Hosting the Academy Awards is a bit like dating Taylor Swift. Pretty much everybody in show business wants to give it a try, but it almost never ends well.
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With 14 Oscar nominations, “La La Land” has tied ”Titanic” and “All About Eve” for the most ever. And it has a very real shot at tying “Titanic,” “Ben-Hur” and “The Lord of the Rings: The Return of the King” for the most wins with 11. (Two of its nominations are for best original song, so the most it could win is 13.)
If Bradley Whitford were in more horror movies, I would watch more horror movies.
The way things are shaping up, “La La Land” is going to leave Sunday’s Oscars (5:30 p.m., ABC) with pretty much everything short of a best actor statue
There’s a very good 80-something-minute movie trapped somewhere in the sprawling morass of “A Cure for Wellness,” a movie that’s at least an hour too long.
With outrageous roles in “22 Jump Street,” “Office Christmas Party” and this weekend’s “Fist Fight,” the Las Vegas native has made a career out of pushing boundaries.
The animated movie is crammed full of so many gags, both verbal and visual, you can’t possibly catch them all in one viewing.
“Fifty Shades Darker” is like the raunchiest book Dr. Seuss never wrote — only with significantly less plot.
“QB1,” a 10-part series from “Friday Night Lights’ ” Peter Berg, debuts Wednesday on Complex Networks’ Rated Red on go90.
It’s been 34 years since “The King of Comedy,” and Robert De Niro still can’t tell a joke.
If there was anything that rocked the 2017 Sundance Film Festival more than the snow — by one account, 55 inches fell during the 11-day event, including 20 inches in one day — it was the election of President Donald Trump.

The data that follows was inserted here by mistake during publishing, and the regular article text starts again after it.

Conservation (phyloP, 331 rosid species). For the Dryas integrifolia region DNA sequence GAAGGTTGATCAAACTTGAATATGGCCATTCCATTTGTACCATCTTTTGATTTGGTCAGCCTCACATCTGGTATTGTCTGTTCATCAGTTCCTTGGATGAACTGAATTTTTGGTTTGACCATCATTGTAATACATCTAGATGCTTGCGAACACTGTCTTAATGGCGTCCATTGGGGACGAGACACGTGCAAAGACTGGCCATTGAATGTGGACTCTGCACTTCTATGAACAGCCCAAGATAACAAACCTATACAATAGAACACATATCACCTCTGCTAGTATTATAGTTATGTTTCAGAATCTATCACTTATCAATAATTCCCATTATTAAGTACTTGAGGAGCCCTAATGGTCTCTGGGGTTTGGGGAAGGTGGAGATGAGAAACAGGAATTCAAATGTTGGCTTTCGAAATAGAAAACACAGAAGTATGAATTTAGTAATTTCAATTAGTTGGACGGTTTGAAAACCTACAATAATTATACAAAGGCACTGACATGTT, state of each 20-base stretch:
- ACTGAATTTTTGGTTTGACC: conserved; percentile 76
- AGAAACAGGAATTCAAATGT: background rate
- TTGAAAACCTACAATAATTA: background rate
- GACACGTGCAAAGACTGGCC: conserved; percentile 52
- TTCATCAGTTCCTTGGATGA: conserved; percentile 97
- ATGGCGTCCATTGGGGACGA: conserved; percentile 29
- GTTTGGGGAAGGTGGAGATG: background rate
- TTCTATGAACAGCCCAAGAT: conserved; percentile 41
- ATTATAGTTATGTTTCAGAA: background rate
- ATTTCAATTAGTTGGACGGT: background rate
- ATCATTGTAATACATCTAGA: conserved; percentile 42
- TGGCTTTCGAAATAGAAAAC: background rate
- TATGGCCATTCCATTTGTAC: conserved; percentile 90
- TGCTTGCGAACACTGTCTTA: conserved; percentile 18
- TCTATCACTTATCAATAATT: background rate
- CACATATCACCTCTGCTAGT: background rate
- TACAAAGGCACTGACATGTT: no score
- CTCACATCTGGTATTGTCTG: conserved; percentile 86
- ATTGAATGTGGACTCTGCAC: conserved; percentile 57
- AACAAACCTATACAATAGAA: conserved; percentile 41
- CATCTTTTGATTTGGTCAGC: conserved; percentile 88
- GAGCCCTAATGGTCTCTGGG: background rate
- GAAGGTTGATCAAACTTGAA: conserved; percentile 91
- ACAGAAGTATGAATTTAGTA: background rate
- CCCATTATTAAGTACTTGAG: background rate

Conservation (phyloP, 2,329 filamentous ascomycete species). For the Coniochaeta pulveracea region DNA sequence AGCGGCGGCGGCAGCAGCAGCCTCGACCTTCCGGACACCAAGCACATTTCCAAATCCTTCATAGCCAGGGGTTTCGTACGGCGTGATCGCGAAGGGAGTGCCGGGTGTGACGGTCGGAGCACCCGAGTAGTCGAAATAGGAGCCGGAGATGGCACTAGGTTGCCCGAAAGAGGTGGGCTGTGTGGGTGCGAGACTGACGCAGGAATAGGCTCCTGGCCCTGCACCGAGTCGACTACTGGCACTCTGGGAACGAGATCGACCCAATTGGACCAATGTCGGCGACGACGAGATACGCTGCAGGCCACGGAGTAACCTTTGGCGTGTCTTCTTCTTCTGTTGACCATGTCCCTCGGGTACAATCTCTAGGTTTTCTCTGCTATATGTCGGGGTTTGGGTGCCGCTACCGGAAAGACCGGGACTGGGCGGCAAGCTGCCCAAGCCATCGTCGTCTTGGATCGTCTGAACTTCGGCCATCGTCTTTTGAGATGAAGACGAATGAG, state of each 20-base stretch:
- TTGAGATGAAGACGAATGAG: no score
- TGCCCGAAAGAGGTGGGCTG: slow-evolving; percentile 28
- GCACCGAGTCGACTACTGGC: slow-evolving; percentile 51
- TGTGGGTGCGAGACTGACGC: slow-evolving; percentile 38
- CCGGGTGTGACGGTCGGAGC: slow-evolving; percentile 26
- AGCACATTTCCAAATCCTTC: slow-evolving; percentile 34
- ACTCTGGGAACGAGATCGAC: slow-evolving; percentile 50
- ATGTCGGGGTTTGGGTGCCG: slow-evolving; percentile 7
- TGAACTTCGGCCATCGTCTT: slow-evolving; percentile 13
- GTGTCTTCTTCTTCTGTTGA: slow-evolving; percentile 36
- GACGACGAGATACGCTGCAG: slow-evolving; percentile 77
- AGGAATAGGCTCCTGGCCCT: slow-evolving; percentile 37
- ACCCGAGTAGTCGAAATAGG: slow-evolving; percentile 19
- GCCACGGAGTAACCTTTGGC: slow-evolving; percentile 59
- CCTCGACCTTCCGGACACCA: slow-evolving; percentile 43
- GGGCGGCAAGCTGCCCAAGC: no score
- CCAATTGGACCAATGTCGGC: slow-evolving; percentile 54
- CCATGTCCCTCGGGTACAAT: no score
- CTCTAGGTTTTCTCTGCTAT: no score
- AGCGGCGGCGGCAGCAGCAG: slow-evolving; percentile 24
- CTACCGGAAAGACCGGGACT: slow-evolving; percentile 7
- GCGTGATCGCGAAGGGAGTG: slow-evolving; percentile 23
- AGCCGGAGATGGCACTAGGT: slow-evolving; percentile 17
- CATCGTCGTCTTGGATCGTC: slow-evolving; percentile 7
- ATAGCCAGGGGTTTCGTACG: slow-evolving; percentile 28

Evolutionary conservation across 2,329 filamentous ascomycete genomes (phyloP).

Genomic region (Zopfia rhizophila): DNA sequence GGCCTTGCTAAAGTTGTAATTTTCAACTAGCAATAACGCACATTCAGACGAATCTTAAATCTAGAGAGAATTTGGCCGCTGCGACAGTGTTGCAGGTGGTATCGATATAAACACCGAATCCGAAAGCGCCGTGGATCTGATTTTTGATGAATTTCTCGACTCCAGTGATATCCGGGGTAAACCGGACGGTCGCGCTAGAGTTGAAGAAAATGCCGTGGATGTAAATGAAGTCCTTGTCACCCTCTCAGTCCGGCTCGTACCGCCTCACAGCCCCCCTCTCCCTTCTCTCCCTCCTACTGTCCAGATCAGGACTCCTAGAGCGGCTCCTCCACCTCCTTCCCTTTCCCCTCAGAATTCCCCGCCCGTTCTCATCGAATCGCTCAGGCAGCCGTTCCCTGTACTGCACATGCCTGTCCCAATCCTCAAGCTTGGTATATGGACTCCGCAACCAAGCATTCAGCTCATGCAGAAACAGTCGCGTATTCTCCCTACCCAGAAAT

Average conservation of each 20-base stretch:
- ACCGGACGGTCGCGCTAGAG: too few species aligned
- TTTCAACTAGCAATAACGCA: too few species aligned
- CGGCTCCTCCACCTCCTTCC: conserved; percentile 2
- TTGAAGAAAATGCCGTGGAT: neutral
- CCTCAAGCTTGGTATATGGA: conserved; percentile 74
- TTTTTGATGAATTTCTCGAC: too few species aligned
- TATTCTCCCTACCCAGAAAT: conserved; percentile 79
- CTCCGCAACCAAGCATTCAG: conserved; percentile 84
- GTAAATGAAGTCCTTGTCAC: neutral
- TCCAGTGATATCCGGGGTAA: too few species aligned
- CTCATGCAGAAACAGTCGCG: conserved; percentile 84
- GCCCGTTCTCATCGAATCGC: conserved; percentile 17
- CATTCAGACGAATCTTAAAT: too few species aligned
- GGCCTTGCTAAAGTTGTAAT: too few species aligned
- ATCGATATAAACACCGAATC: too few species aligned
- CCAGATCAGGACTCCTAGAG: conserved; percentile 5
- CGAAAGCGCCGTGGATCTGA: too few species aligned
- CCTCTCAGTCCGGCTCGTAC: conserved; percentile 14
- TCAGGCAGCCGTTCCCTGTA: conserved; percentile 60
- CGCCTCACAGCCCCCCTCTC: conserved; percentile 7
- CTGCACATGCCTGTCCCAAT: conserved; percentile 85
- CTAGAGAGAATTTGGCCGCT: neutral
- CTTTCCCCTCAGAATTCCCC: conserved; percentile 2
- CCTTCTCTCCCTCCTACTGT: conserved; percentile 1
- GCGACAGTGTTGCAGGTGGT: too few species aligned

Film Church is a humorous recap of the previous 10 days led on Sunday by festival director John Cooper and director of programming Trevor Groth.
As much as this year’s Sundance Film Festival has focused on the immediate dangers of climate change, the single greatest threat to our existence may seem somewhat more benign. Apps.
Producer Brian Grazer’s latest series, “Shots Fired,” premiered at Sundance before its March 22 debut on Fox as part of the film festival’s growing emphasis on television.
The title of the grand jury prize winner for U.S. drama perfectly summed up the emotions at the 2017 Sundance Film Festival Awards: “I don’t feel at home in this world anymore.”
After midnight, the film festival lets it all hang down.
In 1994, “Reality Bites” caused a stir at Sundance. In 2017, it’s virtual reality.
The pursuit of gold is fraught with peril, whether you’re talking about the actual mineral or the statues that are being handed out by the truckload this time of year.
You would think one film festival would be enough during a week that draws 50,000 movie lovers to a town of 7,500 people. You would be mistaken.
Sundance is one of the best places on the planet to talk about films with complete strangers — assuming those strangers have actually seen a film since they’ve been here.
The character I’ve identified with most so far at Sundance is Jane Banner (Elizabeth Olsen), the young FBI agent in the exceptional “Wind River.”
We Shall Overcomb! A crippling snowstorm that turned Interstate 80, the main route from Salt Lake City, into a parking lot couldn’t stop several thousand protesters from chanting and carrying signs like the one quoted above during the March on Main.
Everything I knew about attending the Park City, Utah-based film festival, I learned from watching “Entourage.”
It’s nearly impossible to avoid thinking about the environment here in Park City, especially considering that, at the time of this writing, it’s 27 degrees with snow seemingly blowing from every direction at once.
There’s something so exhilarating about hearing characters deliver the perfect words at the exact right moment — regardless of whether any human being would actually respond in such a way — that I couldn’t help but fall in love with “20th Century Women.”
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